Hope that helped.
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  9. #29
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    Great info everyone. I didn't play with my 701 yet. But can somebody tell me... How soon after turn-on it starts to accept mode switch? What I'm saying is that all ideas with "AND" circuit or switching off screen may not work because of start-up delay?

    I mean, timer can be added but it will be slow to respond to changing gear, etc?

  10. #30
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    I think you guys are close with using the 555 to generate a pulse and make the monitor jump into and out of AV1, but here are a couple of my concerns:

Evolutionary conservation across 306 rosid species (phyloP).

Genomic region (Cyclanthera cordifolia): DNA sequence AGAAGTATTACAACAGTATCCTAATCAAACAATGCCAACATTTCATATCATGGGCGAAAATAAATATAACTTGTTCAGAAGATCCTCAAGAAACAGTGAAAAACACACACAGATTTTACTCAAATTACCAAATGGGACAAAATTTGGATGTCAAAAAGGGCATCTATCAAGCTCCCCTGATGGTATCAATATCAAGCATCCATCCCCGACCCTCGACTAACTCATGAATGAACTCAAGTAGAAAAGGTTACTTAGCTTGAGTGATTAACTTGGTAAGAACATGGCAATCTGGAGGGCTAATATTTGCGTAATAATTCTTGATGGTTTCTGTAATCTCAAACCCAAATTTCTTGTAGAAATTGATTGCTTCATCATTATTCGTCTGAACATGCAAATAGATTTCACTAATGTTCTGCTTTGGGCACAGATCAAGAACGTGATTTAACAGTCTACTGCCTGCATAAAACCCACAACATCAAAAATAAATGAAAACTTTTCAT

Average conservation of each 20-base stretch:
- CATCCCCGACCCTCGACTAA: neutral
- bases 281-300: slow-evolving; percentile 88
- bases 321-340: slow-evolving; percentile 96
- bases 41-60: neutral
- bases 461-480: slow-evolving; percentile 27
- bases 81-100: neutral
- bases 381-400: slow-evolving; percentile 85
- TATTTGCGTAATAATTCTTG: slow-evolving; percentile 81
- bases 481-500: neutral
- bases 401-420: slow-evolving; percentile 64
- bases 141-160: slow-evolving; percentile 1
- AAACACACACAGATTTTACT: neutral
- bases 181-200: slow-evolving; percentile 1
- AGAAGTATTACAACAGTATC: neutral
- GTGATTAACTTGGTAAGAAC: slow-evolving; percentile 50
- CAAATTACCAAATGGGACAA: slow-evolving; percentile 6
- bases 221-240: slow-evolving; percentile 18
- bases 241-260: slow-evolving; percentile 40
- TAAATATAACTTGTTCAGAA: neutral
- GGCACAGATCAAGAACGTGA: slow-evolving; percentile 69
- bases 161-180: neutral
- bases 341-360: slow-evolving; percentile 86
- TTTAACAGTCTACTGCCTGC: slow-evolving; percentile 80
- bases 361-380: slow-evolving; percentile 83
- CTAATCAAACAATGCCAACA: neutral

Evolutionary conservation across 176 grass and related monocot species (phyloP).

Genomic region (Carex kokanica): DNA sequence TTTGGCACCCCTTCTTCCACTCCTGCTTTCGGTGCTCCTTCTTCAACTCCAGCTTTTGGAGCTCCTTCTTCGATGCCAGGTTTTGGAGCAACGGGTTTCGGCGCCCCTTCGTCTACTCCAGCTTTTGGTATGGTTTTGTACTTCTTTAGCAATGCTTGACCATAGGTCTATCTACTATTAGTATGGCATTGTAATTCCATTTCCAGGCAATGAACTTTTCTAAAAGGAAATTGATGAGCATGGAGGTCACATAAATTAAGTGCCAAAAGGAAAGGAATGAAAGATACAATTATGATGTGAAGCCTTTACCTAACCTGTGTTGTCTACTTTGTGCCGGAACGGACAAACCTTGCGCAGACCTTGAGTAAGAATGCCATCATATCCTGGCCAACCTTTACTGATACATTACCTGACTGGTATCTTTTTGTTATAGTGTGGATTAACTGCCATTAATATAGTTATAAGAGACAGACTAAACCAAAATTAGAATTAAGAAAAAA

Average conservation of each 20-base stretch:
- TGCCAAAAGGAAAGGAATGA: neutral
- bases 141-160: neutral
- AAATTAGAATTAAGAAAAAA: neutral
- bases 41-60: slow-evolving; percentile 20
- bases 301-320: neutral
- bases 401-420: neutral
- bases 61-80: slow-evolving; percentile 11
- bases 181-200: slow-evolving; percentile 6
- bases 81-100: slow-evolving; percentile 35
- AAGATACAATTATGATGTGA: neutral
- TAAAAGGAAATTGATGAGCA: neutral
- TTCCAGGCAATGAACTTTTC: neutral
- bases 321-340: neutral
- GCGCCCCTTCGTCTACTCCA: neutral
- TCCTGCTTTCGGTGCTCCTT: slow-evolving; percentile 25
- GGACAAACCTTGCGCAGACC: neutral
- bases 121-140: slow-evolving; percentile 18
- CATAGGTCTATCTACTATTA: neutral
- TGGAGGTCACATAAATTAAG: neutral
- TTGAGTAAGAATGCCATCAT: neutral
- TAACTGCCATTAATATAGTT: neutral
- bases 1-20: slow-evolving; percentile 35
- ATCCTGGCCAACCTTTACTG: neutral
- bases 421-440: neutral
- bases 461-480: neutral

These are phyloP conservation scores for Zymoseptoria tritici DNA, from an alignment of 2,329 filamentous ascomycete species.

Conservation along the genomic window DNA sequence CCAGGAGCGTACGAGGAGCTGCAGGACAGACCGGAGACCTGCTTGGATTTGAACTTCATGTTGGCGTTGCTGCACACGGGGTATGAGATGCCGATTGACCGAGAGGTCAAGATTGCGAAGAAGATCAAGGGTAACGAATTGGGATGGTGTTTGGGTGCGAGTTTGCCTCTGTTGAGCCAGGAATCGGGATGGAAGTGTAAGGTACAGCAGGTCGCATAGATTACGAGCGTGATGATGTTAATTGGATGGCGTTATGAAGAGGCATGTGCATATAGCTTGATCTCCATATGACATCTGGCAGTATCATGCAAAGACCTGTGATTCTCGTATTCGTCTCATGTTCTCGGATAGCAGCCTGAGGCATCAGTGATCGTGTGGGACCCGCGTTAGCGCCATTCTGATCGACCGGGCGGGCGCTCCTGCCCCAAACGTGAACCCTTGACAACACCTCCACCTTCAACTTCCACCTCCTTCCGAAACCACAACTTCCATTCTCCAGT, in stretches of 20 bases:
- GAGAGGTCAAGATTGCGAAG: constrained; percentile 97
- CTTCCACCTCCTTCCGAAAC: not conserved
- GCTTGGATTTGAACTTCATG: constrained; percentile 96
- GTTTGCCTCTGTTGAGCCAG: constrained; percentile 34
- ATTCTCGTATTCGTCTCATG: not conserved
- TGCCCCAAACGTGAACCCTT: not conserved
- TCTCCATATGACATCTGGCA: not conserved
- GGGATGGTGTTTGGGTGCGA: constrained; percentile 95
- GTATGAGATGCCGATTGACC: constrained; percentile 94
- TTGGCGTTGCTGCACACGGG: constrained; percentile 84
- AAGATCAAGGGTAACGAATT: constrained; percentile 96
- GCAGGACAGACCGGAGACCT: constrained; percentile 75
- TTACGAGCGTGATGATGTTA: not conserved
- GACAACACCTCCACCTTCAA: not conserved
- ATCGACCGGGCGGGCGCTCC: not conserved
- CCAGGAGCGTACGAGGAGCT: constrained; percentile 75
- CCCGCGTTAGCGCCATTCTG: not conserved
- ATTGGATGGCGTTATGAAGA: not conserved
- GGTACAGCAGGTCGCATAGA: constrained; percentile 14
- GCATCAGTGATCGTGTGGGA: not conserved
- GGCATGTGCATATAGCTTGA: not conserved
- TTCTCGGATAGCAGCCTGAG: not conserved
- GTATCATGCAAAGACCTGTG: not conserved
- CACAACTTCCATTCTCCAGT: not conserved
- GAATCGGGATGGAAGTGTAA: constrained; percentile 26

1) Is the front panel button logic running at 12v or 5v? If it's 5v, you don't want to send it a 12v pulse from the 555. If it IS 5v, you'll have to run the 555 at that voltage. It's no big deal, since I believe the 555 can run from 5-15 volts supply voltage.

    2) You'll need to think about the reverse switching a minute to make sure you get the pulse at the right moment. You need a pulse if you go from PARK to REVERSE and from REVERSE to PARK. You also need a pulse if you go from DRIVE to REVERSE and from REVERSE to DRIVE.
    Example: I start the car and put it in reverse. I get a pulse and the monitor switches to AV1. I finish backing up and put it in drive. The monitor is still in AV1. How do I get the 2nd pulse to fire? The 555 will only trigger on a level transition. You'll only get one pulse as you pass thru reverse.

    I like this idea, tho, and will have to give it some more thought. I just bought one of these monitors, so I've got something to fiddle with.
    -Jim
    Nipomo, CA